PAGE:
Compression force variability in mammography in Ghana – A baseline study

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Radiography (Lond). 2020 Jul 30:S1078-8174(20)30131-0. doi: 10.1016/j.radi.2020.07.007. Online ahead of print.

ABSTRACT

INTRODUCTION: Breast compression during mammographic examinations improves image quality and patient management. Several studies have been conducted to assess compression force variability among practitioners in order to establish compression guidelines. However, no such study has been conducted in Ghana. This study aims to investigate the compression force variability in mammography in Ghana.

METHODS: This retrospective study used data gathered from 1071 screening and diagnostic mammography patients from January, 2018-December, 2019. Data were gathered by seven radiographers at three centers. Compression force, breast thickness and practitioners’ years of work experience were recorded. Compression force variability among practitioners and the correlation between compression force and breast thickness were investigated.

RESULTS: Mean compression force values recorded for craniocaudal (CC) (17.2 daN) and mediolateral oblique (MLO) (18.2 daN), were within the recommended values used by western countries. Most of the mammograms performed – 80% – were within the National Health Service Breast Screening Programme (NHSBSP) range. However, 65% were above the Norwegian Breast Cancer Screening Programme (NBCSP) range. Compression forces varied significantly (p = 0.0001) among practitioners. Compression forces increased significantly (p = 0.0001) with the years of work experience. A weak negative correlation (r = -0.144) and a weak positive correlation (r = 0.142) were established between compression force and breast thickness for CC and MLO projections respectively.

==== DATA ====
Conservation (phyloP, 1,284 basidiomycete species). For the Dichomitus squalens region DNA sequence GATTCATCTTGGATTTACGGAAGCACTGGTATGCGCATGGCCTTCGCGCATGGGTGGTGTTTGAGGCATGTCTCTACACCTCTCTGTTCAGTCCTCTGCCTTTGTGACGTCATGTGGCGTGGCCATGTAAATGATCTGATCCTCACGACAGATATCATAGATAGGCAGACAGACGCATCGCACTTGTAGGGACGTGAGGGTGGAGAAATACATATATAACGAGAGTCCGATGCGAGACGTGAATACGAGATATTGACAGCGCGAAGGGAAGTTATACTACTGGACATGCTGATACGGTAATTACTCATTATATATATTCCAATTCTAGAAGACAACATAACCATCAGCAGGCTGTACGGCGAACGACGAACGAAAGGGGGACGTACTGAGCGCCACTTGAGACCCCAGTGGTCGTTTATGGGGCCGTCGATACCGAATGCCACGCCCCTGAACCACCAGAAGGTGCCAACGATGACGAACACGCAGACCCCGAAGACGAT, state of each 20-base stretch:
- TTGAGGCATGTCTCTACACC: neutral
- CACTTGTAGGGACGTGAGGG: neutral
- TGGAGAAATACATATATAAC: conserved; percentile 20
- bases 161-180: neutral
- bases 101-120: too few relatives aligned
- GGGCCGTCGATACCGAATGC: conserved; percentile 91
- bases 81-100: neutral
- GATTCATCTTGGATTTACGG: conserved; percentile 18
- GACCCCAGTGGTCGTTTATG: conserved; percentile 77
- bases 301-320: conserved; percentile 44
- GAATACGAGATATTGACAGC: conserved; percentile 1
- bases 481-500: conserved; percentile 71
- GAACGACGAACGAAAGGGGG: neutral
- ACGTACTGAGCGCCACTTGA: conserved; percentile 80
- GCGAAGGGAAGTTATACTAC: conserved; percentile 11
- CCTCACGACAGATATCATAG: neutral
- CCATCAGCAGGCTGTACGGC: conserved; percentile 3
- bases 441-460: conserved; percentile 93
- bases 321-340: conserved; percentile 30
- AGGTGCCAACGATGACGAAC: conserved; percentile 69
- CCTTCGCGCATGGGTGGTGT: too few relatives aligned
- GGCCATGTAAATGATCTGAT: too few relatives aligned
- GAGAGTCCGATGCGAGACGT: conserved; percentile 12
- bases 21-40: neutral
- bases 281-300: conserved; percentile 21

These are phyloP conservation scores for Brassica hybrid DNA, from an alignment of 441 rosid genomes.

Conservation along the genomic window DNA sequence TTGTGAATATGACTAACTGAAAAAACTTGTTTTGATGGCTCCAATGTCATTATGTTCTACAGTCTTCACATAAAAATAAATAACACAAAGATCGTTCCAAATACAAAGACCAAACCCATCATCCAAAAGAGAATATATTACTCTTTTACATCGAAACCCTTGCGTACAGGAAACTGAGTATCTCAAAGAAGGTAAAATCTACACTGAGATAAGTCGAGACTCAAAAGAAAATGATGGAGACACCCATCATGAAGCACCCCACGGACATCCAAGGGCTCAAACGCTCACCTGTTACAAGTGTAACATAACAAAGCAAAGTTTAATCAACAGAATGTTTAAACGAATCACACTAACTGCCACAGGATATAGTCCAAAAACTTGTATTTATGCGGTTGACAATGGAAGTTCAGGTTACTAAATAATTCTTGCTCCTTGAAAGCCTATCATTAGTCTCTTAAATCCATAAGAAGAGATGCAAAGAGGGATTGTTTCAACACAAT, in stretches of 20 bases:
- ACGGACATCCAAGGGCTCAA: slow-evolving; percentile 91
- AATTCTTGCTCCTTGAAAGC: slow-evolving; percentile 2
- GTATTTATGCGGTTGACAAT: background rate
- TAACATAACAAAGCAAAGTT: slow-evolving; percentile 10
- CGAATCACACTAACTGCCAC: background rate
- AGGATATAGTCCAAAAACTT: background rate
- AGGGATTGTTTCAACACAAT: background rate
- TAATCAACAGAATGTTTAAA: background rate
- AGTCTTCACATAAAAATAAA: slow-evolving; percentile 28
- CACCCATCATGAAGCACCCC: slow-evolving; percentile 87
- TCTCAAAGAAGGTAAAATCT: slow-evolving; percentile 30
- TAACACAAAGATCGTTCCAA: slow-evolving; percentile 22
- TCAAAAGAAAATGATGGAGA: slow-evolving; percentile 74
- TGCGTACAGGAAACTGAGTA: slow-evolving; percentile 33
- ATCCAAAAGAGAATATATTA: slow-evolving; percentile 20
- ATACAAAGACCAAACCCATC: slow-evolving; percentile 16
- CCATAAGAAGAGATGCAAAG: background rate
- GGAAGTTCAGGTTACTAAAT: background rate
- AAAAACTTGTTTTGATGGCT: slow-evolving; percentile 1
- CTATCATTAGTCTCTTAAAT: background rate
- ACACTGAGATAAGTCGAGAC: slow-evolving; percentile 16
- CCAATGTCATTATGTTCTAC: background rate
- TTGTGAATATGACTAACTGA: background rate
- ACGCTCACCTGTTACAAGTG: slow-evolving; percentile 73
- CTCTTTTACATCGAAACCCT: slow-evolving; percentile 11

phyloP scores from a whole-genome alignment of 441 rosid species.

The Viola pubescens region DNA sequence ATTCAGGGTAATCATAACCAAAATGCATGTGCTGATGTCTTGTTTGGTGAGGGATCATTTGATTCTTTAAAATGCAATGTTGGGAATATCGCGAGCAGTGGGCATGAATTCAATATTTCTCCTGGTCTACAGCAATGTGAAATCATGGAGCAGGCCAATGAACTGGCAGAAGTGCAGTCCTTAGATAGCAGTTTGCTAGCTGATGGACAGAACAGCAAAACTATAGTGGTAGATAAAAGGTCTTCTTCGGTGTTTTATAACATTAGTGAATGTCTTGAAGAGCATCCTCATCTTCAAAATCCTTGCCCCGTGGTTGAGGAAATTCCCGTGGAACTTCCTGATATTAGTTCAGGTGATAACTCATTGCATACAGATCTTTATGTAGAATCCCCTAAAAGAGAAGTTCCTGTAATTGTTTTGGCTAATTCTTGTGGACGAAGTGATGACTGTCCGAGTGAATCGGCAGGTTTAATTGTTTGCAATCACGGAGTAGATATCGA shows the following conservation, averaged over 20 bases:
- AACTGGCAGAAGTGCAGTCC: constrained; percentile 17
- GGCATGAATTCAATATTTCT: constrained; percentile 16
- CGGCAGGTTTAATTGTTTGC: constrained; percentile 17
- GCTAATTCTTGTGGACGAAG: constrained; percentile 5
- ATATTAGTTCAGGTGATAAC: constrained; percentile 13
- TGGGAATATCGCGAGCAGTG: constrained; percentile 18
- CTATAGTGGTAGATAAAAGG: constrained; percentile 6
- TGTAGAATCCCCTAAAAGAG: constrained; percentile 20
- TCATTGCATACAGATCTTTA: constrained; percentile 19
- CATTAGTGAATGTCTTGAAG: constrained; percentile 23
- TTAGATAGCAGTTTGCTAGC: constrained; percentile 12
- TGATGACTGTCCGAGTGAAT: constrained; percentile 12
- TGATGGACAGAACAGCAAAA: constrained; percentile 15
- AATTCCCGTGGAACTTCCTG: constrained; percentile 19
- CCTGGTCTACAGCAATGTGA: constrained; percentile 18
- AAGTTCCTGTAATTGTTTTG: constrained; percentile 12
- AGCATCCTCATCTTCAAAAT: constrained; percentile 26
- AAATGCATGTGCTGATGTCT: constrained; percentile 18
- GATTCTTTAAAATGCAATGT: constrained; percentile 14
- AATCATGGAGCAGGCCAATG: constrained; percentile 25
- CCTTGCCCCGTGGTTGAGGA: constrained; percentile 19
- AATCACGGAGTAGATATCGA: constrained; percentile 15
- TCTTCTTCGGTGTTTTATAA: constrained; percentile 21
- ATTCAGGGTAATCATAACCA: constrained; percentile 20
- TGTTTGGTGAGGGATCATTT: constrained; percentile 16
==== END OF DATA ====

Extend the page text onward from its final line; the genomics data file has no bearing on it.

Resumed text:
CONCLUSION: This initial study confirmed that although wide variations in compression force exist among practitioners in Ghana, most practitioners used compression forces broadly within the range set by the NHSBSP. As no national guidelines for compression force currently exist in Ghana, provision of these may help to reduce the range of variations recorded.

IMPLICATIONS FOR PRACTICE: Confirmation of variations in compression will guide future practice to minimize image quality disparities and improve quality of care.

PMID:32741566 | DOI:10.1016/j.radi.2020.07.007